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Five learnings from early-stage growth

To lay the foundations for future success, the are some key boxes all startups need to tick in the early growth stages, regardless of the nature of their business. 

Having participated in Y Combinator’s seed accelerator program, my co-founders and I gained some fantastic insights that helped put our edtech startup GO1 the right track right from day one. Reflecting on our experiences with GO1, I have identified the five key areas every start-up should consider to ensure their success:

1. Finding the Right People

It’s absolutely essential to have the right people around you: smart people who can solve problems. These might not even be the founding team but those critical early hires who are willing to roll up their sleeves and get things done. Having a great team is arguably just as important as having a great business idea.

2. Have a common vision

For a start-up to succeed, your team needs to share a common purpose that will get them (and you) out of bed every single morning. As founders at GO1.com, we have always shared the same vision that education and learning is how we are going to change the world.

3. Avoid analysis paralysis

As founders, we can often “overthink” things, which ends up wasting time. Instead, I often try to urge myself to do more and overthink less. We need to be out there doing things, not just speaking about them. Founders should trust their gut instinct and work to either prove or disprove a hypothesis. My background is as a doctor, so I’m accustomed to the scientific method: you have a hypothesis, try to disprove it, try to break it, if it breaks – fix it. After all, you’re not going in blind. As a founder, it is highly likely you know your area better than most which is how you identified the opportunity in the first place. You may not know everything and that’s okay.

4. Nothing happens until a sale is made

In almost any business, you don’t have a business until someone is willing to hand over money for your product or service. Until that point, no matter how good your idea is, without sales, you don’t have a business- just an idea. People talk about an MVP (minimum viable product) being something someone can use. I look at it as something someone will buy.

5. Know your numbers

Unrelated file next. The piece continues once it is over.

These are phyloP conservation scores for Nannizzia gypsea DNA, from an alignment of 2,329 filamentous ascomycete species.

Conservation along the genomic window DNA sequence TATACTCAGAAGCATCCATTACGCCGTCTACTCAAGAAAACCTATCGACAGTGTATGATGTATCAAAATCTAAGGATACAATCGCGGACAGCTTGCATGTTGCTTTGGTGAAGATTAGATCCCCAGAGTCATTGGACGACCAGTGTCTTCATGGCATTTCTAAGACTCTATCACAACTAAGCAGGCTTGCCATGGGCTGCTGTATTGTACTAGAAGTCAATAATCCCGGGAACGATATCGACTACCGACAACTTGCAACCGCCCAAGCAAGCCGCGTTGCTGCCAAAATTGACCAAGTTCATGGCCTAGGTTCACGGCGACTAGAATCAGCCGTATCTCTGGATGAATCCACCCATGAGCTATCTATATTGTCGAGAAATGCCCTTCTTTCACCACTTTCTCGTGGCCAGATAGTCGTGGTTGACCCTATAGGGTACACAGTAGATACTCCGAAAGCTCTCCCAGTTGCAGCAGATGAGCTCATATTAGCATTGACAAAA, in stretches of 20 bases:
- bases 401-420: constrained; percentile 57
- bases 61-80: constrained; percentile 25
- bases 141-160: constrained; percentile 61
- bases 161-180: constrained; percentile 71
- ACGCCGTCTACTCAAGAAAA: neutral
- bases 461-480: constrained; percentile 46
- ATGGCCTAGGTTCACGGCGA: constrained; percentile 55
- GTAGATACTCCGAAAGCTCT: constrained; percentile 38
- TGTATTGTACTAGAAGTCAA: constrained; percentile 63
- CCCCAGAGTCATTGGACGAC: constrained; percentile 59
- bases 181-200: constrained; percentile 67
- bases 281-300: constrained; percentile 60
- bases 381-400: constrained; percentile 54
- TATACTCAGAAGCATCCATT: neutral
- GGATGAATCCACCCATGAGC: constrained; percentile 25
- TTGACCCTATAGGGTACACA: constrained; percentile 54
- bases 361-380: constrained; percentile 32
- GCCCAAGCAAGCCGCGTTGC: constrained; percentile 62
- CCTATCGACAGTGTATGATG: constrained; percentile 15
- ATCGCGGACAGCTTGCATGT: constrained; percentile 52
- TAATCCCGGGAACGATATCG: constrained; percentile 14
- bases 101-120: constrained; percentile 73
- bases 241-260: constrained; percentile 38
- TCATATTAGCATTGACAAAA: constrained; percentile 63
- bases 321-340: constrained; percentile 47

One thing we aim to do at GO1.com is know our unit economics very well. As founders, we need to understand the numbers in our business like the back of our hand: conversion rates, the number of sales/expected revenue per salesperson, the number of customers a customer success manager can manage, the number of phone calls they can manage in a day and so on. So if you plan to grow, you need to know your numbers. In turn, you will then know what levers to pull to grow. Whether you ask an investor for $1m or $10m, the first question they’ll ask you is; how do you intend to spend the money? If you can explain down to the dollar how you intend to use the money, then you’re in a much better position to get the support you require.

Other tips and tricks

When it comes to growth-hacks and shortcuts, it’s important to remember that these all ultimately aim to help achieve one clear goal: success at speed. The term “growth-hack” gets used in the start-up world for tips and tricks to grow quicker and scale faster, but what is the ultimate shortcut to get to where you want to be more quickly?

For me, the biggest shortcut starts with finding people who have been there and done that. In almost every start up I’ve spoken to, we all reach a stage where as founders, we can’t do it all ourselves. As the old adage goes, you don’t know what you don’t know. Instead of trying to figure it out yourself, find people who have already done it and use them as part of your arsenal to grow and scale. Founders should be hiring developers who can develop better than them, sales people who can sell better than them and customer success managers who are better at customer success than they are. The founder’s prerogative is to be good at directing people and bringing everyone together, not doing it all themselves.

It’s also important to note that the people you need in the early stages of your business may be different to those you need as you begin to scale. As an example, in most organisations, you won’t need a full-time product manager when you start out, but there will be a point where you will need that dedicated specialist with the skillsets, experience and expertise to help scale your product and business. In a sales team, the ability to take a company from zero to a million dollars is different from the ability go from $1m to $5m, or $5m to $100m.

With this in mind however, we often find hiring is less about getting rid of existing staff and more so about bringing new people into the fold to help enhance the skills of the existing team. For myself people form the backbone of any great company. At GO1.com, as a learning company, we are continually aim to grow our skillsets and capabilities. I want to continue work with people with more experience than I have. I want to learn from them and leverage their experience to grow.

Related: “There’s no magic bullet, we’ve just had to dive in,” says the CEO of global edutech startup GO1What to know about raising capitalYes, leadership isn’t rocket science… but who said rocket scientists make effective leaders?Entrepreneurial success is impossible without creativity: ‘zig when others zag’ and more tips and Diversity can be a double-edged sword when businesses don’t have systems to harness it.

About the author

Five learnings from early-stage growthVu Tran is a co-founder of edutech start-up GO1.com, which hopes to improve the world through helping companies grow talent and provide better staff training.

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